Thursday, May 29, 2014


A Latin American money service business, with a claim* against Ecuadorian-owned Intercredit Bank, N.A., of Miami, Florida, has brought an interesting development to my attention. When the officers of the MSB attempted to access information regarding the prior regulatory actions taken against the bank, they ran right into 23 pages of websites, many of whom were exact duplications of other sites, or that lacked any serious content. In short, they were forced to wade through what I refer to as garbage and fluff, which is specifically designed, by hackers, to so pack Internet search results with nonsense, that the searcher gives up after a few pages, and never gets to the negative news he or she needs to see to make a compliance decision. Even an article about the bank's problems with undercapitalization did not show up until page six of the search results, and the truly negative information was way in the back of the line. Only the most persistent searcher would locate those web entries.

You know what this; it is reputation damage control, or reputation restoration, the sordid practice of placing so many obstacles in front of an searcher, that the truth is rarely, if ever, located. Now, when a corrupt Venezuelan PEP, who wishes to hide the stories about his reputed drug trafficking, or money laundering, uses these "services," I understand his motives. What I do not understand is why a commercial bank would stoop to using methods that are the hallmark of those with something very dark to hide; We expect total transparency in our financial institutions, in both the letter, and the spirit, of the law. Hiding your blemishes is unbecoming if you are a bank.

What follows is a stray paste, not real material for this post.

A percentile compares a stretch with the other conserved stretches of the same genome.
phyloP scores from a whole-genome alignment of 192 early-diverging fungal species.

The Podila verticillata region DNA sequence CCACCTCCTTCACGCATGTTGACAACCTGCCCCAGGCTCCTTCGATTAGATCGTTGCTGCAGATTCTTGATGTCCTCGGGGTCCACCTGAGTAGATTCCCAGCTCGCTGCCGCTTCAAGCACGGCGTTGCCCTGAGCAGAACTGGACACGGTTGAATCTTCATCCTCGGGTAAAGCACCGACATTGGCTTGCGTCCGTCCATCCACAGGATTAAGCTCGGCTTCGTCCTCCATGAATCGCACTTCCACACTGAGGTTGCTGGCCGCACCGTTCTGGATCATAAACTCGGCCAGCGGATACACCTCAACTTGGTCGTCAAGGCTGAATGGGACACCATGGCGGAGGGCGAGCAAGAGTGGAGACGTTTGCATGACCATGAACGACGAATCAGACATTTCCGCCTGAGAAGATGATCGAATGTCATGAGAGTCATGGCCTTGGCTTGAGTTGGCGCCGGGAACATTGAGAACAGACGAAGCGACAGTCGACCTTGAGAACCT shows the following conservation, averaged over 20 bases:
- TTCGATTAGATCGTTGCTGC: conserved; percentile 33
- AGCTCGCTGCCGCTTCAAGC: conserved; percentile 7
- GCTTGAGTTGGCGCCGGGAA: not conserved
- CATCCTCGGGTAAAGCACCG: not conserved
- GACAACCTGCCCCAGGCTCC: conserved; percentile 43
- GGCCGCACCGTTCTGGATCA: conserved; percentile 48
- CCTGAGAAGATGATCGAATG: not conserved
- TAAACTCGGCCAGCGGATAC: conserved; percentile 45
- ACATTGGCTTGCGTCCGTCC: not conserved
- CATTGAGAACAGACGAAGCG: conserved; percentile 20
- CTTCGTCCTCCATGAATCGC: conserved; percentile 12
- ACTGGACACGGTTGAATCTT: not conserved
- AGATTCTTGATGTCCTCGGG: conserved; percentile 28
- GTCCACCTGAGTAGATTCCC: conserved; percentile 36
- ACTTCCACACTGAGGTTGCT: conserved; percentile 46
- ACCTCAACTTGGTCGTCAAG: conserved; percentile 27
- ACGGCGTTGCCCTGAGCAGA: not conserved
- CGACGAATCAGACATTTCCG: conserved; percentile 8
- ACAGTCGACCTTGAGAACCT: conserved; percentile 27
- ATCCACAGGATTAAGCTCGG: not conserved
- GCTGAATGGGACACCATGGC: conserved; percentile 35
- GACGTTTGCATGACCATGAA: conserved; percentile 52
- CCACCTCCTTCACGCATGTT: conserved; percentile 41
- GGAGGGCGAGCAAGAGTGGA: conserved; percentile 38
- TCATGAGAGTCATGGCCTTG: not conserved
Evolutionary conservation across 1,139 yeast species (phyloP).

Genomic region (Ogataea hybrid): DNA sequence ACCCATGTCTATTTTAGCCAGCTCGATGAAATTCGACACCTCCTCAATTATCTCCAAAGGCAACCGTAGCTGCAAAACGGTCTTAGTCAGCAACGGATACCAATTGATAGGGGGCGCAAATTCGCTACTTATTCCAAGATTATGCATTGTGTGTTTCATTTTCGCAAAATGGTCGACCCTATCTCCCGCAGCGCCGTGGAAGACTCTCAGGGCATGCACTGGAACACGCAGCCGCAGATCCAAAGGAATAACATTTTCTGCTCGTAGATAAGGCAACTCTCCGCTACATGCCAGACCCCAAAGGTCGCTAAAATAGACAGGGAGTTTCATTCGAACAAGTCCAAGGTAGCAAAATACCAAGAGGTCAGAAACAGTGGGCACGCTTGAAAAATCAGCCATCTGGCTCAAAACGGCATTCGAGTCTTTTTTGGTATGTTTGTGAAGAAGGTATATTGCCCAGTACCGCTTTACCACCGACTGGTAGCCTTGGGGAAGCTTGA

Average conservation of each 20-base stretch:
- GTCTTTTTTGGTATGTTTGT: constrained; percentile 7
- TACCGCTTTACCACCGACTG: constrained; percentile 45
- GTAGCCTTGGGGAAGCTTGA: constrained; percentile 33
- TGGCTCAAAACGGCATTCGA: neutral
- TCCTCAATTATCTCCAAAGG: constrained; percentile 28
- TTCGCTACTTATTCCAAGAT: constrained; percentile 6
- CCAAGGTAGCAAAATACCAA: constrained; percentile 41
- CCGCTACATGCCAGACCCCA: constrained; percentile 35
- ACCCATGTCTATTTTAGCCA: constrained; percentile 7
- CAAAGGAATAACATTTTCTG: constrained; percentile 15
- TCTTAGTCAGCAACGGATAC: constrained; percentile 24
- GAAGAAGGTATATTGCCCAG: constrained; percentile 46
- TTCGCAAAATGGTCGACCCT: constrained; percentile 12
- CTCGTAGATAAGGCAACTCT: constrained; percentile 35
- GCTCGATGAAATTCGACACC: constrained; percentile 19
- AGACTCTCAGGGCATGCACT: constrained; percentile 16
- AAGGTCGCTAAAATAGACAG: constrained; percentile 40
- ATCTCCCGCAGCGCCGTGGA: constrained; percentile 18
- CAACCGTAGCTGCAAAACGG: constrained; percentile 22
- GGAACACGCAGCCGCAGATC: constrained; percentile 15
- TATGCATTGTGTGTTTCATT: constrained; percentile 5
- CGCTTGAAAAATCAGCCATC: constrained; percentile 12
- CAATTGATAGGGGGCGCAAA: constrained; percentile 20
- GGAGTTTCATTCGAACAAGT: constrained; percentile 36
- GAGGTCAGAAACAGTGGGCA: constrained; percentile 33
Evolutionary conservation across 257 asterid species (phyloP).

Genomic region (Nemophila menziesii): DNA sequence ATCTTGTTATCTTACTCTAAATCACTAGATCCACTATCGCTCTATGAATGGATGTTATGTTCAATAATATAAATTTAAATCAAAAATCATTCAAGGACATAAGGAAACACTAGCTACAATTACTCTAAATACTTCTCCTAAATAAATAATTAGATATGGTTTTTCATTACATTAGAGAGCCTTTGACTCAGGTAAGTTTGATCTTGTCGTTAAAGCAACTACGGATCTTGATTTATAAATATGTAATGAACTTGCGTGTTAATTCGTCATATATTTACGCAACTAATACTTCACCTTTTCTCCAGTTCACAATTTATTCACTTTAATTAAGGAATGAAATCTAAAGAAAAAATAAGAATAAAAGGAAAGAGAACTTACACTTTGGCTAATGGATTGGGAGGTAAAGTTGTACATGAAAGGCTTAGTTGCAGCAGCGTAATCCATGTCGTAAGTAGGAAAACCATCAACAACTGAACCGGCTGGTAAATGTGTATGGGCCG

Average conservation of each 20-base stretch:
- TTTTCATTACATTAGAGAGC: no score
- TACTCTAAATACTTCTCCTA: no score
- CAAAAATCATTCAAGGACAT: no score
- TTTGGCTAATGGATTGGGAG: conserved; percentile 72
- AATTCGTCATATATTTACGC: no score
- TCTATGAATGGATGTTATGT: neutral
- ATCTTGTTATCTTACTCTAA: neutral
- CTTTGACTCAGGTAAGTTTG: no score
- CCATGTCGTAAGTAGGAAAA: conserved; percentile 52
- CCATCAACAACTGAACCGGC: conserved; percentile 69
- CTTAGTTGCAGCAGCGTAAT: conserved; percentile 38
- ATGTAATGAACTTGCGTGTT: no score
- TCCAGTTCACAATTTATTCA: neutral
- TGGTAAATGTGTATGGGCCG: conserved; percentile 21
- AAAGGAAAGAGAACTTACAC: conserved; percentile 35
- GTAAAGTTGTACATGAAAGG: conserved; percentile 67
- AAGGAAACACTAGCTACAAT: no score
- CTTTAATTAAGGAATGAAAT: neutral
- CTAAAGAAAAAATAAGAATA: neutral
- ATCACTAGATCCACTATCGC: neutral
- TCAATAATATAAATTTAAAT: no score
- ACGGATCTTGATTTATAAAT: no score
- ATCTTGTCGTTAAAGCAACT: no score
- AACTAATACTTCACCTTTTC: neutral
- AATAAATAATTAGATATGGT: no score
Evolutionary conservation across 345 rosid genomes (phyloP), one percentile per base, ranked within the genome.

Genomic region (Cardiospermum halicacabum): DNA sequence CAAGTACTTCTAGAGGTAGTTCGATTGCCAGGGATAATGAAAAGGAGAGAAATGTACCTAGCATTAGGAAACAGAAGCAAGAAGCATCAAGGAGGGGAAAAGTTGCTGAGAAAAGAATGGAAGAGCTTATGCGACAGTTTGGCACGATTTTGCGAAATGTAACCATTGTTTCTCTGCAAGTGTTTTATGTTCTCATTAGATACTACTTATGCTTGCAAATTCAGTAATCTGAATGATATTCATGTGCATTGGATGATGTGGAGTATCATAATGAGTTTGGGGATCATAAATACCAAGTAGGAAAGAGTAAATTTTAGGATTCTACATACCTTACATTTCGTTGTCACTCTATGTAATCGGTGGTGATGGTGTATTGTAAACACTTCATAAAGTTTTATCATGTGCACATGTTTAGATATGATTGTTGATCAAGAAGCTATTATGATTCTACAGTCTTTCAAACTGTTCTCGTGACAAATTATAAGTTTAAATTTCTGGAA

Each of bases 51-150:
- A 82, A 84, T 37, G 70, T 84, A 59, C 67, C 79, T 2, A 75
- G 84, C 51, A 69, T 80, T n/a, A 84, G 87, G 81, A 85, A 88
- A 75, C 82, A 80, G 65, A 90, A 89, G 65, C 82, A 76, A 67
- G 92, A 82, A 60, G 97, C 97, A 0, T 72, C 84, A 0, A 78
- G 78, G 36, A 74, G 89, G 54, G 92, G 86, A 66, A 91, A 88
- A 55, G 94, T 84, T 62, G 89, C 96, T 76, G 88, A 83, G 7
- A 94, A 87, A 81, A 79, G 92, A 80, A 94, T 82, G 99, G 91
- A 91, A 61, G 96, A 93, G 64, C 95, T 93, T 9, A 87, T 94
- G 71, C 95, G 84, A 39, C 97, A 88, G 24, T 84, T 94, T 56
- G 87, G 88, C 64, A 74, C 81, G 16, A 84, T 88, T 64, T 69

Compliance officers are having enough trouble dealing with reputation damage control tactics employed by individuals who are involved in financial crime; if we cannot trust our banks to play by the rules of polite conduct, then we will be forced to evaluate banks that we deal with, on a risk-based compliance regime, and some will be judged off-limits.

* The MSB asserts that the bank has defaulted in a business relationship, and thereafter failed to return certain securities that were delivered to senior bank officers in good faith. I will report on this matter in detail, only when it becomes a matter of official record, and I can quote from, and cite to, court filings.

For further reading on Reputation Damage Restoration firms:
Reputation Damage Firms are rendering Ordinary Due Diligence Ineffective

1 comment:

  1. InterCredit Bank is owned by a group of money launderers from Ecuador and have been ripping people off.


Note: Only a member of this blog may post a comment.